No safety concerns seen one month after dosing with KYV-101 for lupus

Phase 1 trial now testing Kyverna therapy for lupus nephritis

Steve Bryson PhD avatar

by Steve Bryson PhD |

Share this article:

Share article via email
An oversized red pen ticks boxes labeled

No signs of neurotoxicity were seen for 28 days after the first patient in a Phase 1 clinical trial was dosed with KYV-101, Kyverna Therapeutics’ investigational cell therapy for lupus nephritis, a lupus complication marked by kidney damage.

A standard 4-week post-infusion observation period in such clinical trials is required by regulators to ensure patient safety, given that cell therapies can trigger ICANS, or immune effector cell-associated neurotoxicity syndrome. This neurological complication, which can cause neurotoxic symptoms, has been seen within one month of treatment in other patient groups,

The ongoing, open-label Phase 1 trial (NCT05938725) — designed to evaluate the safety of escalating doses of KYV-101 — is recruiting nine to 12 patients at clinical sites across the U.S. Kyverna also has been given the green light to launch a similar Phase 1/2 trial in Germany.

“These findings — when confirmed by our ongoing trials in the U.S. and Europe — could bring new life-changing treatment options for patients living today with lupus, and allow them to be free from the burden of autoimmune disease,” Peter Maag, PhD, Kyverna’s CEO, said in an emailed statement to Lupus News Today.

“We find the post-infusion data very compelling, and expect even more data in the next months to support the safety and efficacy targets we have set for our CAR T cell treatment,” Maag said, adding, “For lupus warriors that had to compromise their aspirations in life with an unforgiving disease, these findings bring renewed hope in a potentially life-changing treatment option that can free them from the burden of the autoimmune disease.”

Recommended Reading
This illustration shows the words

First patient enrolled in Phase 1 trial of KYV-101 CAR-T cell therapy

Toxicity a major safety concern with any new lupus therapy

Lupus nephritis is a serious complication of lupus. This autoimmune disease can affect multiple organs and tissues, including the skin, joints, kidneys, brain, heart, and lungs, resulting in a wide range of symptoms.

About 40% of adults with lupus eventually develop lupus nephritis, and about 60% of those individuals do not respond to approved therapies. As a result, up to 10% of patients with the kidney condition and 40% of those with diffuse lupus nephritis, the most severe form, ultimately develop kidney failure, requiring dialysis or a kidney transplant.

There is a growing need for therapies that can drive greater and more rapid reduction of disease activity in patients with lupus nephritis.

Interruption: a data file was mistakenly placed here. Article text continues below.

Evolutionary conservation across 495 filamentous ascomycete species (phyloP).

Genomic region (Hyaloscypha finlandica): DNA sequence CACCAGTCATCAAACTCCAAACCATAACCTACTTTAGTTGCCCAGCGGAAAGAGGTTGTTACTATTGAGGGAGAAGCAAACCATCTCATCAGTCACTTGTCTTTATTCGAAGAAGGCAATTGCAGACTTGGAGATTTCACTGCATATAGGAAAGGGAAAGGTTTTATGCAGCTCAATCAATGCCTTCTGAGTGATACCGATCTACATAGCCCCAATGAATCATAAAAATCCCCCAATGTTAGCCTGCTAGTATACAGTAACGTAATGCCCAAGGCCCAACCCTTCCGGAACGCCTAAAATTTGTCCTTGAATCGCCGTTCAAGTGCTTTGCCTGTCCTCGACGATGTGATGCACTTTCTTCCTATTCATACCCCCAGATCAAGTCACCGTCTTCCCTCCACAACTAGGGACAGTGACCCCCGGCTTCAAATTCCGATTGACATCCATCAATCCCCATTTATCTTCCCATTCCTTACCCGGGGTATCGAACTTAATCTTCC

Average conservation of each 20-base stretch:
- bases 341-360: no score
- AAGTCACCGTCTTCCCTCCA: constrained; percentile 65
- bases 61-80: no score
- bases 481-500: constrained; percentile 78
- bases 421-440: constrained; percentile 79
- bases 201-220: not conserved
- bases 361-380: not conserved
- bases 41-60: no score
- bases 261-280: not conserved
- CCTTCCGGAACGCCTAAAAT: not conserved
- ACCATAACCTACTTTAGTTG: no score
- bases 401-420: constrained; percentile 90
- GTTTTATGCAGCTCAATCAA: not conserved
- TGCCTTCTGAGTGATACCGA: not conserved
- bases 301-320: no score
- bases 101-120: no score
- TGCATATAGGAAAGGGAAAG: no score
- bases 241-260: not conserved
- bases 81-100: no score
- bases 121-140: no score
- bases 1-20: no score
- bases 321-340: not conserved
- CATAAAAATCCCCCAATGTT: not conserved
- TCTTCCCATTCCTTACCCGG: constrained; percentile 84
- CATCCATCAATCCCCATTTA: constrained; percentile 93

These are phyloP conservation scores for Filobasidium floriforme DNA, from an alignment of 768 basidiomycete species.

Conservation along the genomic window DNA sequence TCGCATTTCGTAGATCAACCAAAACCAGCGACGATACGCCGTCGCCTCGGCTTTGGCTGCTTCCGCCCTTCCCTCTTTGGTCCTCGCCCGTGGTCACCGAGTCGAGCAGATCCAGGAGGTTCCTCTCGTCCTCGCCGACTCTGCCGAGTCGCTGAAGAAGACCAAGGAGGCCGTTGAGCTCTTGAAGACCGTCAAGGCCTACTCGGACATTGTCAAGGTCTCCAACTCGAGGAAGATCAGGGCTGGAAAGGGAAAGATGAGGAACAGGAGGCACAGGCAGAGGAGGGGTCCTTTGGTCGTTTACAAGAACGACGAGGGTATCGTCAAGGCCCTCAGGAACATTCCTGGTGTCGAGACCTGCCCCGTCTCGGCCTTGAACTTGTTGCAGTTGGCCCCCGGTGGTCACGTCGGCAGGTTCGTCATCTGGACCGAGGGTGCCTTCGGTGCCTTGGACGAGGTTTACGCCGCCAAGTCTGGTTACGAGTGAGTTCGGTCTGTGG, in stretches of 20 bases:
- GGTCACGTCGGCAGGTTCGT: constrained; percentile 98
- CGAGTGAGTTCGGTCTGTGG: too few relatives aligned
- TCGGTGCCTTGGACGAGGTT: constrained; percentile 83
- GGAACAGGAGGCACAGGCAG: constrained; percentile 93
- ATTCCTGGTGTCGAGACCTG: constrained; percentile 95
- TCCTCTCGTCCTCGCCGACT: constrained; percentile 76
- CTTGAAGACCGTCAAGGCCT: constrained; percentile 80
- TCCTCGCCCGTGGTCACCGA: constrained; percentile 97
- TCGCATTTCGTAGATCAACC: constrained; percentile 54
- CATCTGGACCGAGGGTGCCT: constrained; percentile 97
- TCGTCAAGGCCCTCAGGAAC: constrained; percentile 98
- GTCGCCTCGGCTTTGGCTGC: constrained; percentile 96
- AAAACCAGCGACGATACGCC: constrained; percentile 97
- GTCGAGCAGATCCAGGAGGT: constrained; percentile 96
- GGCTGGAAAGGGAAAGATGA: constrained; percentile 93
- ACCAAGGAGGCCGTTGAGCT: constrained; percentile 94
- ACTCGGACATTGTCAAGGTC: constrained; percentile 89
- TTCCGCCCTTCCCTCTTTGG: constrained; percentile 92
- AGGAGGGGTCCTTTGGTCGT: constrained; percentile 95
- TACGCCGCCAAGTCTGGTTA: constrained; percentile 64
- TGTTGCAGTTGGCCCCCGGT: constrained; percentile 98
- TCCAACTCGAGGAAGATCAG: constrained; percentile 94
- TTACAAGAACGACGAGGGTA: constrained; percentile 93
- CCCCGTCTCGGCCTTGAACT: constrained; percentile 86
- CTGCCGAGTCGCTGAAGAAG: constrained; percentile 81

Autoimmune attacks in lupus are known to be driven by hyperactive B-cells — the immune cells that produce antibodies. This increased B-cell activity leads to the production of antibodies that cause damage and inflammation in various parts of the body.

KYV-101 is a CAR T-cell therapy that targets CD19, a protein found on the surface of B-cells, which is involved in various types of cancers and autoimmune diseases. This form of cell therapy involves modifying a patient’s own immune T-cells with a chimeric antigen receptor, or CAR, designed to recognize and eliminate disease-causing B-cells.

“There is a growing need for therapies that can drive greater and more rapid reduction of disease activity in patients with lupus nephritis,” Amber Podoll, MD, trial co-investigator and an associate professor at the University of Colorado Anschutz Medical Campus, said in a company press release.

“Cell-based therapies offer a potential new approach to very complex, and often challenging to treat, severe medical conditions,” Podoll said.

Recommended Reading
A child draws a picture while seated at a table.

Research Alliance awards team $3M to study pediatric lupus nephritis

Lupus therapy KYV-101 awarded fast-track status by FDA

ICANS is a side effect associated with CAR T-cell therapy that can lead to neurotoxic symptoms, such as confusion, drowsiness, tremors, and communication difficulties. In rare cases, a slow heartbeat, high blood pressure, breathing difficulties, and coma can occur.

While most ICANS reactions happen within a few days of dosing, in about 10% of patients, delayed neurotoxicity can arise three to four weeks later.

In a now-completed Phase 1/2 study (NCT02659943), KYV-101 demonstrated anti-cancer effects in patients with B-cell cancers. In addition, the cell therapy significantly reduced the release of immune signaling proteins associated with the development of ICANS. Because the treatment is based on a patient’s own cells, CAR T-cells persisted for one month due to their reduced ability to evoke an immune response.

Kyverna expects to present data on more dosed patients at an upcoming rheumatology conference.

The company recently signed an agreement to use Verily Life Sciences’ Immune Profiler to identify biomarkers that measure responses to KYV-101. The therapy also was granted fast-track designation for lupus nephritis in the U.S.

“Patients today should know that lupus has a new enemy,” Maag said, adding, “We are very excited about how patients respond to our anti CD19 CAR T-cell treatment after the standard observation period, and expect more data to support our confidence in being able to offer a potentially curative therapy to lupus warriors.”